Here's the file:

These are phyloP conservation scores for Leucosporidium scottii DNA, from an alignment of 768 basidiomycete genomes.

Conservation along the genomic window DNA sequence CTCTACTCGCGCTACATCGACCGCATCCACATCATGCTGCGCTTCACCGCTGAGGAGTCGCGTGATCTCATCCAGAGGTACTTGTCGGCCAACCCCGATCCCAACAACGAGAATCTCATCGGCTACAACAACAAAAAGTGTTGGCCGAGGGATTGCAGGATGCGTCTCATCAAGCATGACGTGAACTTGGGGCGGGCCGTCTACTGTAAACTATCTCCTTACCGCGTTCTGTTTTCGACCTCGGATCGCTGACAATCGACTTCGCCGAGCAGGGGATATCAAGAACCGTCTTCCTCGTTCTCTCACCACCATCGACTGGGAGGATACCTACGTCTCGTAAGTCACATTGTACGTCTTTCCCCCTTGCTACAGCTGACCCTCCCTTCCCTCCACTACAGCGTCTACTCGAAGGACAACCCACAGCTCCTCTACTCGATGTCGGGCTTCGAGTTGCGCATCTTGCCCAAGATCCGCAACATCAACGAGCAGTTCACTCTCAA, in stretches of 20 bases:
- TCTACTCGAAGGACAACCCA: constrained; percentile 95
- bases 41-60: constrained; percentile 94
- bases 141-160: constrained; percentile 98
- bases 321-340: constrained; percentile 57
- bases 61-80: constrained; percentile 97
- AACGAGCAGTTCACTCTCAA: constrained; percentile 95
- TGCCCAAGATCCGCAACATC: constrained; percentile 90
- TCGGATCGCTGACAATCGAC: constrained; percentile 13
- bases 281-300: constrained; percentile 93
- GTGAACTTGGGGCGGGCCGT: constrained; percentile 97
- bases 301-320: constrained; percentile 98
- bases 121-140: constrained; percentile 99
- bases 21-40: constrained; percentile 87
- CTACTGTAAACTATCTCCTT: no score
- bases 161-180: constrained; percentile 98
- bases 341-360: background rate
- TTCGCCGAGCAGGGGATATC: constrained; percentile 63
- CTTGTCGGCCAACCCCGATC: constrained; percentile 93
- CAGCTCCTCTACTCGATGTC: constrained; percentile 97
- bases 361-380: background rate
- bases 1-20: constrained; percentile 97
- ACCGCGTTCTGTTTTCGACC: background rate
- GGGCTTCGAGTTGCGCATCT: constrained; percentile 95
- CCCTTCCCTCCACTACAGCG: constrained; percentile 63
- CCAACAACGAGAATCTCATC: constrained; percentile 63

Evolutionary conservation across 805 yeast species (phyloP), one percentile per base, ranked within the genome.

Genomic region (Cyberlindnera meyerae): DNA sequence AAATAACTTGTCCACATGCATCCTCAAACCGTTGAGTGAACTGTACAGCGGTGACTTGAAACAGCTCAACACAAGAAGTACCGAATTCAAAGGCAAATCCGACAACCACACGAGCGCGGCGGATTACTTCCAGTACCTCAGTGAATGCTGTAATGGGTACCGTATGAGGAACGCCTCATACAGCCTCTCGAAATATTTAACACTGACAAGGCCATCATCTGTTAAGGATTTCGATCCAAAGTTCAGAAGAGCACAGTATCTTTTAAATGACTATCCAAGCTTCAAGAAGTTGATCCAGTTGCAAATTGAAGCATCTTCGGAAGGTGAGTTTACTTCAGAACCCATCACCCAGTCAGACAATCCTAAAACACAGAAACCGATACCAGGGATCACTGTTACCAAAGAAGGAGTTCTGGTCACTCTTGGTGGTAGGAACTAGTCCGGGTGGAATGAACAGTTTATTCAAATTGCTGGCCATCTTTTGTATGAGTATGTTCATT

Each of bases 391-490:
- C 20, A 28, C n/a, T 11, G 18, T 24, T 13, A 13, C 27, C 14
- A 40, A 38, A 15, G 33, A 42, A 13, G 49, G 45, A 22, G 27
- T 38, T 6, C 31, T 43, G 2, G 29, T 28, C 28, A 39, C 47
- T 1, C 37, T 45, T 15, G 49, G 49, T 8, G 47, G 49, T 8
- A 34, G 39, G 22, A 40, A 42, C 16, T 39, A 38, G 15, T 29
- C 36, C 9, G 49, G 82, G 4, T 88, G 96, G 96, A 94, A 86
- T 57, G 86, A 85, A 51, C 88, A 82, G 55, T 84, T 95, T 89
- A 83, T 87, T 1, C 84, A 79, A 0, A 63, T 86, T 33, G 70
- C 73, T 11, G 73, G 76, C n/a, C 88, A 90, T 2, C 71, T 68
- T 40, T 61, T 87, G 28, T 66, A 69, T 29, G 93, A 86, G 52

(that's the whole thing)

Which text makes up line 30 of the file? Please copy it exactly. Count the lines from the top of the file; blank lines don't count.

Each of bases 391-490: